At that time, he was overseeing the landmark Fluorouracil Filtering Surgery Study and cultivated my interest in wound healing and glaucoma-filtering surgery. And this influence paved the way for my and others’ investigations into the role of mitomycin in enhancing the success of glaucoma-filtering surgery — which has subsequently impacted the management of glaucoma for a number of years.
YO Info: What drives your own passion for ophthalmology?
I am deeply passionate about the importance of service to the profession of ophthalmology, which has provided truly incredible opportunities to all of us. Ophthalmology is the most extraordinary and rewarding specialty in all of medicine, and as ophthalmologists, we have such a special opportunity to positively impact the lives of our patients on a daily basis.
And as the head of a large eye institute and academic department at Dean McGee and the University of Oklahoma, I am dedicated to advancing our patient care, educational and vision research programs as well as the personal and professional aspirations of our faculty members, residents, fellows and staff.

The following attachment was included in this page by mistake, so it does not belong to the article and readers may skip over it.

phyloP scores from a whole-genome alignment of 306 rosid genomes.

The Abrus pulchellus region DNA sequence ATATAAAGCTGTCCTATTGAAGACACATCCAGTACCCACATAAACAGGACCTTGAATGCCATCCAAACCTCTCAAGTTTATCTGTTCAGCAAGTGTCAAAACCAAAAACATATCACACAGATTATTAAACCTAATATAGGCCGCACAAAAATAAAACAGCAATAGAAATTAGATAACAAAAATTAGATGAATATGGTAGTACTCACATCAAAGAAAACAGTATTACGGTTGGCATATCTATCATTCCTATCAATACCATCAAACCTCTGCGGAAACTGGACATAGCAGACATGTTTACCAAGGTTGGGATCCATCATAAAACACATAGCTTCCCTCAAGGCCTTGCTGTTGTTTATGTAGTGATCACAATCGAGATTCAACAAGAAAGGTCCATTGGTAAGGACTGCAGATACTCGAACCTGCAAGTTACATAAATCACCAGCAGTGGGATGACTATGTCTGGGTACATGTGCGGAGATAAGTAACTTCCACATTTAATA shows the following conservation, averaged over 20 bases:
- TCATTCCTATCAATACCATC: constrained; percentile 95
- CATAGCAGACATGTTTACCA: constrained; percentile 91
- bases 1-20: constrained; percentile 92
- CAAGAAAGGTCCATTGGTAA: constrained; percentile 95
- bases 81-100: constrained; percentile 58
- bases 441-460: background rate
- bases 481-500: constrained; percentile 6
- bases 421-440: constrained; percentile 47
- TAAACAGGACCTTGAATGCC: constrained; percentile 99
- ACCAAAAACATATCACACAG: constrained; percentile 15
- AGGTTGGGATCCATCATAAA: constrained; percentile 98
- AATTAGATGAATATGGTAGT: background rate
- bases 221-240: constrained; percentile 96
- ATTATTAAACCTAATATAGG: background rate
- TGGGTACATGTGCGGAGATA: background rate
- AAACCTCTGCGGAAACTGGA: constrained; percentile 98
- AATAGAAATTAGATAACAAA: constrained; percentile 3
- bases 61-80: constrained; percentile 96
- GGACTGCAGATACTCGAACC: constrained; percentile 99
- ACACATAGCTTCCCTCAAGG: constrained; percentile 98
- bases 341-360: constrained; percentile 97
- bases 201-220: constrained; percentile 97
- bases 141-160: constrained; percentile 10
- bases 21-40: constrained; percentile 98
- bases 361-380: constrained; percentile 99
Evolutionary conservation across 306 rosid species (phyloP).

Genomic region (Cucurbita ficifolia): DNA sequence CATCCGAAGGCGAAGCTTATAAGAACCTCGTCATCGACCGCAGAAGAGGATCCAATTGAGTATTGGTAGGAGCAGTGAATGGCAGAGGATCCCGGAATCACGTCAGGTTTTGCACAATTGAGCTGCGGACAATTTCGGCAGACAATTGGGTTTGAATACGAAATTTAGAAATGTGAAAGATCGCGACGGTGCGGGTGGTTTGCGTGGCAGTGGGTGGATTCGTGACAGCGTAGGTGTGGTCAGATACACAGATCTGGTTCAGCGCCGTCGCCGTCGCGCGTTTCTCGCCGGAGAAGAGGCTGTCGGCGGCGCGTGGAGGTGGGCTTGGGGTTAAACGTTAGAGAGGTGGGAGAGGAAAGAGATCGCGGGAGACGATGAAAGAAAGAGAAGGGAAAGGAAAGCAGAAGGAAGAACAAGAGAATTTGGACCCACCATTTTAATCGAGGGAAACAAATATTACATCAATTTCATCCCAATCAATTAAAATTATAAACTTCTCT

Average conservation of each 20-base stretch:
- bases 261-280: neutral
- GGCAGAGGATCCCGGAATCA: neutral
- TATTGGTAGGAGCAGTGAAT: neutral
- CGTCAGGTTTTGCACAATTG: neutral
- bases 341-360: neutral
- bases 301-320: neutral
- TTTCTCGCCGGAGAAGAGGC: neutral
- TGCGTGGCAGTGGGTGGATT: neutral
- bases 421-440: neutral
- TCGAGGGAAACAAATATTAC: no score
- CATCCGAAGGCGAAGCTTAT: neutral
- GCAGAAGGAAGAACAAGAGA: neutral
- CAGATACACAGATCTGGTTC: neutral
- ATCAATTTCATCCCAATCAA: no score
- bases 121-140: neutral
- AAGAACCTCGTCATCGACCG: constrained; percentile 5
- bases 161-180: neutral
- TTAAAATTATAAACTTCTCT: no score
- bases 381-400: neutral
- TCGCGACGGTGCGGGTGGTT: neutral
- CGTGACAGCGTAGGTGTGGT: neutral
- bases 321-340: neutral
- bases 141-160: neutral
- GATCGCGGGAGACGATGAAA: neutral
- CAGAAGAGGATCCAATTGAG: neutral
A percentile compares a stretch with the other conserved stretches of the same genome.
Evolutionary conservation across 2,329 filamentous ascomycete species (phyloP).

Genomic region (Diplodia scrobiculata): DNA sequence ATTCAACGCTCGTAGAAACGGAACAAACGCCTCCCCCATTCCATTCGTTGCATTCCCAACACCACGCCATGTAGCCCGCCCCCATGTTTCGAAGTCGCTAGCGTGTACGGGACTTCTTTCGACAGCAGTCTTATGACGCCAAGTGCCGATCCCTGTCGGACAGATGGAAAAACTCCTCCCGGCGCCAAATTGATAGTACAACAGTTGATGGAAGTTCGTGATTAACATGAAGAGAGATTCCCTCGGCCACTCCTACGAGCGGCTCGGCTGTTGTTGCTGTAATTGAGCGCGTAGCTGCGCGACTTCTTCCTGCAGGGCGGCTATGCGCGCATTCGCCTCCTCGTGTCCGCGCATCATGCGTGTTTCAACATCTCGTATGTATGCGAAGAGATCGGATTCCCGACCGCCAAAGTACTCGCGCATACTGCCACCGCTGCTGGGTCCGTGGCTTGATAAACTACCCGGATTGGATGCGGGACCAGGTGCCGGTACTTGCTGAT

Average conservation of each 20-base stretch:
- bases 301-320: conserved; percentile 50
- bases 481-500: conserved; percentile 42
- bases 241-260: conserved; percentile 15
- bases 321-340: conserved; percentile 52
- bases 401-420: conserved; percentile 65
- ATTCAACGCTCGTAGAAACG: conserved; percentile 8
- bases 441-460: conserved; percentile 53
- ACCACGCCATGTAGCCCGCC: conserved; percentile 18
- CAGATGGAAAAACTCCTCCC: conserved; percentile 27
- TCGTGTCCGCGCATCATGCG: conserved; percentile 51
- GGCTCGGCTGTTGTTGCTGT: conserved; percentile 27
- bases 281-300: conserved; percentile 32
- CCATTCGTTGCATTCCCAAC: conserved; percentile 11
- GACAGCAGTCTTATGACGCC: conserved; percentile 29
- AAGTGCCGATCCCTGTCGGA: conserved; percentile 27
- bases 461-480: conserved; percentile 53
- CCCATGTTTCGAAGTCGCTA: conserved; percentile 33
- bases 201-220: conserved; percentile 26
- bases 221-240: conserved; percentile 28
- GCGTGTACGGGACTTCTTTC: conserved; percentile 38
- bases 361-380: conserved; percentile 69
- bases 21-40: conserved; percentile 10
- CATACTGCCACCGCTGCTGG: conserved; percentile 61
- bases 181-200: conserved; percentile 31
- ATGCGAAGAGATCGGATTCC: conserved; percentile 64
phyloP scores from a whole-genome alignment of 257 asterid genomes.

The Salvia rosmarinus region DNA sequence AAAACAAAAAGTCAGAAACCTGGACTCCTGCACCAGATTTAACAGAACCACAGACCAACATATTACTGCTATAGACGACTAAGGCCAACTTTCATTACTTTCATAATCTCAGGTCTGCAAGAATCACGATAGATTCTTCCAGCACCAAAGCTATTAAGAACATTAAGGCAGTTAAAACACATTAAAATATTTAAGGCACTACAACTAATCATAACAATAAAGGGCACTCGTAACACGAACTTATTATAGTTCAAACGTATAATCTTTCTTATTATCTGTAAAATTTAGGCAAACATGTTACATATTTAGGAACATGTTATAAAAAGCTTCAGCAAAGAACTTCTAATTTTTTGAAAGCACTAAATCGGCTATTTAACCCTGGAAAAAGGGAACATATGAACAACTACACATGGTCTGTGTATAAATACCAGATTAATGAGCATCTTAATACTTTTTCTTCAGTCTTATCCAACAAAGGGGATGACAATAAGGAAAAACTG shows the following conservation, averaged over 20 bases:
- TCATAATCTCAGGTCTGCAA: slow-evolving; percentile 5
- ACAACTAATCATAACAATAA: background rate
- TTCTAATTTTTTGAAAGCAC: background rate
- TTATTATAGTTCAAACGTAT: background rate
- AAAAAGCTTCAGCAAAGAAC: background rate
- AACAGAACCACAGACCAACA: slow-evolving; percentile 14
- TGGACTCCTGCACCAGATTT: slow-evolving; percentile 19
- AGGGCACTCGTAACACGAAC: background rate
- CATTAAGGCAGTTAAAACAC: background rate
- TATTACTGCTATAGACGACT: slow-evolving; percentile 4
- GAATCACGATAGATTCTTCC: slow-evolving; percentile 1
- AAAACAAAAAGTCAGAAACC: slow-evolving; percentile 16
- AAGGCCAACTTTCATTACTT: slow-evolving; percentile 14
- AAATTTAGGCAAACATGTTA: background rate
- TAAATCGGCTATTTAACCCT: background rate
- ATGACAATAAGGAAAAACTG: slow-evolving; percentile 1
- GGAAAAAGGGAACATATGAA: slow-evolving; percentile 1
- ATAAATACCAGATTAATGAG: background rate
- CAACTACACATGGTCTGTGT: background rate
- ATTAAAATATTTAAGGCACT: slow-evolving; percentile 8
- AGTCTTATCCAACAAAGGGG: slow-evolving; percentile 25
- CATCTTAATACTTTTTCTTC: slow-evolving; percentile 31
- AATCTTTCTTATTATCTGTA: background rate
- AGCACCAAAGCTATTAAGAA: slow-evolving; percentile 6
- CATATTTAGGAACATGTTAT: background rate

YO Info: What advice would you give young ophthalmologists as they navigate their careers?
We recently completed our interviews at the University of Oklahoma for the entering residency class of 2015, and I was extremely impressed with the outstanding quality of the medical students entering ophthalmology.
This process reminded me in a very meaningful way of why we choose to become ophthalmologists and the passion behind that choice. So, if I could offer any advice, it would be to sustain that enthusiasm throughout their careers and to always commit themselves to engagement in and service to the profession and to society at large. Such a commitment to service brings its own set of benefits and rewards as well as a deep sense of satisfaction.
Editor’s note: For more from Dr. Skuta, read his “Joys of Service to the Profession” in January’s EyeNet.
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About the author: Mike Mott is a contributing writer for YO Info and a former assistant editor for EyeNet Magazine.